In the Yugoslavian pre-selection held in Zagreb, he led the orchestra during the rendition of the two songs which had been submitted by Bosnian composers. One of those songs, ‘Čežnja’, was chosen as the Yugoslavian representative for the international contest. Prior to the pre-selection in Zagreb, ‘Čežnja’ had nearly been disqualified, when it transpired that composer Julijo Marić had written the orchestration to his work himself; as he was not included in the previously mentioned shortlist of arrangers, this was considered as a breach of rules. In the end, however, because Marić’s orchestration was generally thought of as good, it was decided upon to not disqualify the song and publish the arrangement under the name of one of the short listed musicians, Vojislav Simić from Serbia.

Spasić never returned to the Eurovision Song Contest podium after 1965, although there were two more Bosnian songs to represent Yugoslavia in the 1970s. Spasić about this, “After some years at RTV Sarajevo, my reputation as a conductor grew. This meant that, sometimes, I had the option to give some of my commissions to other, younger musicians. For them, this was an opportunity to advance their own careers. As I was not fond of working on pop music, I decided to give away the particular job of working on Eurovision to Esad Arnautalić, who was a staff arranger for Bosnian radio and television at that time.”

Sabahudin Kurt (left) and Radivoje Spasić at the 1964 Eurovision Song Contest in Copenhagen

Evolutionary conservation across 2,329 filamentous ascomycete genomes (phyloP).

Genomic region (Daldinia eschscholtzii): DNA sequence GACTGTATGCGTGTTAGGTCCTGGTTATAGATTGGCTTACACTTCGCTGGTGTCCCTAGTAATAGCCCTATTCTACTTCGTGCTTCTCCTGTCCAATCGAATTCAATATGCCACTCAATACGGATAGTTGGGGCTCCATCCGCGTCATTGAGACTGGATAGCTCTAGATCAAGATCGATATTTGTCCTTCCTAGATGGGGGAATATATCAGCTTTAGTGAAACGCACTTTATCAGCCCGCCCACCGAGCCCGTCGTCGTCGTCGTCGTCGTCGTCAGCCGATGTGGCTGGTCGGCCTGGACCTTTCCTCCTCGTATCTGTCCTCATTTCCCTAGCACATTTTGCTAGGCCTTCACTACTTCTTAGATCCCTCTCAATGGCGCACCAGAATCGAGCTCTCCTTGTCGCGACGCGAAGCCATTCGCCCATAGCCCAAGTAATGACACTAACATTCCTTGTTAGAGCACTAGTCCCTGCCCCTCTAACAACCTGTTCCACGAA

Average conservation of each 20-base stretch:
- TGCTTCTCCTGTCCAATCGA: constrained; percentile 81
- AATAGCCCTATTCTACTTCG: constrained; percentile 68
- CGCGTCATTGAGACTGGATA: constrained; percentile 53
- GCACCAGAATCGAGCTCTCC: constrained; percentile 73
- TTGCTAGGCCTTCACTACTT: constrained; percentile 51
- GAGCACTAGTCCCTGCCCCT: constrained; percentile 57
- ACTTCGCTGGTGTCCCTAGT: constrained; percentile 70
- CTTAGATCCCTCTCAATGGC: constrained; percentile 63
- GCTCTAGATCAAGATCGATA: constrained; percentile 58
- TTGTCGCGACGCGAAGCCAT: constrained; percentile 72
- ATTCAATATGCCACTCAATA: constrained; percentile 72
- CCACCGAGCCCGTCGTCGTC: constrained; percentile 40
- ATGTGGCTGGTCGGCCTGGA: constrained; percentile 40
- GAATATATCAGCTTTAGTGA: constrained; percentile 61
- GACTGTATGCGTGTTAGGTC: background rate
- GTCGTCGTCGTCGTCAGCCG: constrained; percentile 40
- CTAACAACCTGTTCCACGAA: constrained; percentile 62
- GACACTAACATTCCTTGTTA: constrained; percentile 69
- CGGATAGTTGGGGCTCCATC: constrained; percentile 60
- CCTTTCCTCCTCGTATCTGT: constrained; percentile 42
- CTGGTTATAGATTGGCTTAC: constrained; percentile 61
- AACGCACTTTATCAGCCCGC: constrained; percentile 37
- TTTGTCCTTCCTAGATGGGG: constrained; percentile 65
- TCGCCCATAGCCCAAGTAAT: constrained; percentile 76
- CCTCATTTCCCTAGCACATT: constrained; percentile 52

So far, we have not gathered memories of other artists who worked with Radivoje Spasić.


Country – Yugoslavia
Song title – “Život je sklopio krug”
Rendition – Sabahudin Kurt
Lyrics – Stevan Raičković
Composition – Srđan Matijević
Studio arrangement – Srđan Matijević
Live orchestration – Srđan Matijević
Conductor – Radivoje Spasić
Score – 13th place (0 votes)

Country – Yugoslavia
Song title – “Čežnja”
Rendition – Vice Vukov
Lyrics – Žarko Roje
Composition – Julijo Marić
Studio arrangement – Julijo Marić / Vojislav Simić
Live orchestration – Julijo Marić / Vojislav Simić
Conductor – Radivoje Spasić
Score – 12th place (2 votes)

  • Heartfelt thanks to Radivoje Spasić himself for providing us with minute details about his career in music in an exchange of letters (2010)
  • Heartfelt thanks to Jasna Lubura of the Netherlands Embassy in Sarajevo for helping us to get in touch with Radivoje Spasić, and to Amina Šišić for translating some Bosnian source material
  • All photos courtesy of Radivoje Spasić